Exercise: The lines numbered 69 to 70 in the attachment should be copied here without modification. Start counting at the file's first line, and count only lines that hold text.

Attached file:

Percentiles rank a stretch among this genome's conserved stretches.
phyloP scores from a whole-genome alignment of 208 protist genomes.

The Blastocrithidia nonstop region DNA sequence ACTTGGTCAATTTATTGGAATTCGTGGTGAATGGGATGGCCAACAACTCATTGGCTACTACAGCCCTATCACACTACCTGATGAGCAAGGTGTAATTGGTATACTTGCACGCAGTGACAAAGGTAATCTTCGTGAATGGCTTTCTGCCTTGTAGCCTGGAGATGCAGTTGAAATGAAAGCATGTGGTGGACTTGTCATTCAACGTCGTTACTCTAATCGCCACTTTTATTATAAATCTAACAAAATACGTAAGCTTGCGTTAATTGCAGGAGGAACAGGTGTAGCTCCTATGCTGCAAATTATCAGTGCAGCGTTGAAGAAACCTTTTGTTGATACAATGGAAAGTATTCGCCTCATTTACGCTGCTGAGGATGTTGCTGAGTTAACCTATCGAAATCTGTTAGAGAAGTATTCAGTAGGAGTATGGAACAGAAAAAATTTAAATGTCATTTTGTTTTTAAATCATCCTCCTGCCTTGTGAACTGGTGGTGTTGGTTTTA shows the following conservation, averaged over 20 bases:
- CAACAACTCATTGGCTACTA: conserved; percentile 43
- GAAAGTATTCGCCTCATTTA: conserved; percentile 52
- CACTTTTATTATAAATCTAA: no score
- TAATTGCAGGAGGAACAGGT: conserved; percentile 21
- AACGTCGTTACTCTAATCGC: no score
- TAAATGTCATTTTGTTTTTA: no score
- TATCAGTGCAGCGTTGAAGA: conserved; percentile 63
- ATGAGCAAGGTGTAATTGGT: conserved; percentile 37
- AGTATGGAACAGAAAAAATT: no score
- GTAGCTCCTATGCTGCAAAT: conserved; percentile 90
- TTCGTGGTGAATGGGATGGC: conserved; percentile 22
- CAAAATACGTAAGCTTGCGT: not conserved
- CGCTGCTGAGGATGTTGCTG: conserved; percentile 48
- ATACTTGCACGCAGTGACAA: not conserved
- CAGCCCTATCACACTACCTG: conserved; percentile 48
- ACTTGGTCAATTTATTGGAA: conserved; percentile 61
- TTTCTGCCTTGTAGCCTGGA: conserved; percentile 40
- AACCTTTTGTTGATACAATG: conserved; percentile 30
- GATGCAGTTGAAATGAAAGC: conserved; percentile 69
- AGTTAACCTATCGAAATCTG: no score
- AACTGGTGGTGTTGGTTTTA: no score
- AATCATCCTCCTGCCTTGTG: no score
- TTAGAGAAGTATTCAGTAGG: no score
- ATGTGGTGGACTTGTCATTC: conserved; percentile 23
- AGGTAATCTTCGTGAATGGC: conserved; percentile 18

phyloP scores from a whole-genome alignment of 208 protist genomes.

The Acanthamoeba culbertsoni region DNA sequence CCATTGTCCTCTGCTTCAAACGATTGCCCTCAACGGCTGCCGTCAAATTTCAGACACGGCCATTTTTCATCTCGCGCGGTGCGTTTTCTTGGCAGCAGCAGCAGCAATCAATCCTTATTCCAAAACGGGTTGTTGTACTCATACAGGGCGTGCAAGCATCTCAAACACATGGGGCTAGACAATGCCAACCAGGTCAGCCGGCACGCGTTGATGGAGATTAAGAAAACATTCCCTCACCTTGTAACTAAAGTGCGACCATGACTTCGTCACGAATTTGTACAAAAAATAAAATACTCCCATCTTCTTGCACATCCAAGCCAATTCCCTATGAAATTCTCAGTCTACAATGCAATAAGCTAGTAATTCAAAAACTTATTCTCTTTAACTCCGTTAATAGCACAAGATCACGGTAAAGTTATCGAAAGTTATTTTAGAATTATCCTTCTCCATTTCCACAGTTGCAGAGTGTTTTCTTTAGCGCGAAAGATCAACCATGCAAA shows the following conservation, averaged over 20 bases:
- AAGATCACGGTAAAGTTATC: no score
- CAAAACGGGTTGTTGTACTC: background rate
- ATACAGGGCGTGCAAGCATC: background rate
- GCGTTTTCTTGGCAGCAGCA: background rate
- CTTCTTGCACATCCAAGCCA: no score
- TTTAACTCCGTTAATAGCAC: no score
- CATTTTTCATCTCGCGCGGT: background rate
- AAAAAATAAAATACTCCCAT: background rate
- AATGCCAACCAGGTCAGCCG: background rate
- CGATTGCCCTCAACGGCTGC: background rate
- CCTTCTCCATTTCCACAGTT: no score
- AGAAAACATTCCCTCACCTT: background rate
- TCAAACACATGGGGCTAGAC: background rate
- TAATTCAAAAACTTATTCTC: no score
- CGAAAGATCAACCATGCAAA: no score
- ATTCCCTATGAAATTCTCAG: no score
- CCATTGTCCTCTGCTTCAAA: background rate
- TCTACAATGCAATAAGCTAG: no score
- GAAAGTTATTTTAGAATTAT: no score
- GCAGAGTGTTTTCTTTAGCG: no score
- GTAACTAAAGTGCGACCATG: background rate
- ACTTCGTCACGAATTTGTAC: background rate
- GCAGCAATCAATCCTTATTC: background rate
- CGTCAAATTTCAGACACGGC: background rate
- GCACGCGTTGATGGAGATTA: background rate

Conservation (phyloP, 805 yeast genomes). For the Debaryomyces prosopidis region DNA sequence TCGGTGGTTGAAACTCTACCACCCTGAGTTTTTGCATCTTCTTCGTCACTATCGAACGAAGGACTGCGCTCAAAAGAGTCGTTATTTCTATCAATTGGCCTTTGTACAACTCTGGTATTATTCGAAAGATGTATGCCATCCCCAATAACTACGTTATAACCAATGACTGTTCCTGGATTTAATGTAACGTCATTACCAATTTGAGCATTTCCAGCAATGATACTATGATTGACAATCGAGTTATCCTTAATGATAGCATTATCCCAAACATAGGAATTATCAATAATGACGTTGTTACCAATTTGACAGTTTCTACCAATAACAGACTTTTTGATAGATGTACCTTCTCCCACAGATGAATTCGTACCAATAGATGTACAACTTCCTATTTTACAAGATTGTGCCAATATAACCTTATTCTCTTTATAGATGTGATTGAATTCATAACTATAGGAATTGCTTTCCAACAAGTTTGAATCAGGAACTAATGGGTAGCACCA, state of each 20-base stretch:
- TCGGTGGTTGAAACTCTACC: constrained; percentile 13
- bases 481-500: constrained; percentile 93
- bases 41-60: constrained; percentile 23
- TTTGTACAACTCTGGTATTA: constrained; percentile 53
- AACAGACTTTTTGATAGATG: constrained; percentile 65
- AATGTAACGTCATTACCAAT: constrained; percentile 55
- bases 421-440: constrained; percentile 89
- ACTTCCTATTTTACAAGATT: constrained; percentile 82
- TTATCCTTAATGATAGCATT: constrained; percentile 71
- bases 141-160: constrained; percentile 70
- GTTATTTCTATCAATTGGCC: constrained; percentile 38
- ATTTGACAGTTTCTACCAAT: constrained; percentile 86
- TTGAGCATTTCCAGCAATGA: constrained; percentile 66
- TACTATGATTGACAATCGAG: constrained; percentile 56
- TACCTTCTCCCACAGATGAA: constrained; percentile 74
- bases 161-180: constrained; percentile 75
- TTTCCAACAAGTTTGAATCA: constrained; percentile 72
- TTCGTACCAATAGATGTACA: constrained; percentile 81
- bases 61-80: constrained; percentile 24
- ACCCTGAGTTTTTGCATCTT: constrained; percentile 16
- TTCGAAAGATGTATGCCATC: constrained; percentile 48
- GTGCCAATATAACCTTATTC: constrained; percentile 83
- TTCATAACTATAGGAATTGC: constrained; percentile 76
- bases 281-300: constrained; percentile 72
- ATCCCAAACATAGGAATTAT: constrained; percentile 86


- TTGAGCATTTCCAGCAATGA: constrained; percentile 66
- TACTATGATTGACAATCGAG: constrained; percentile 56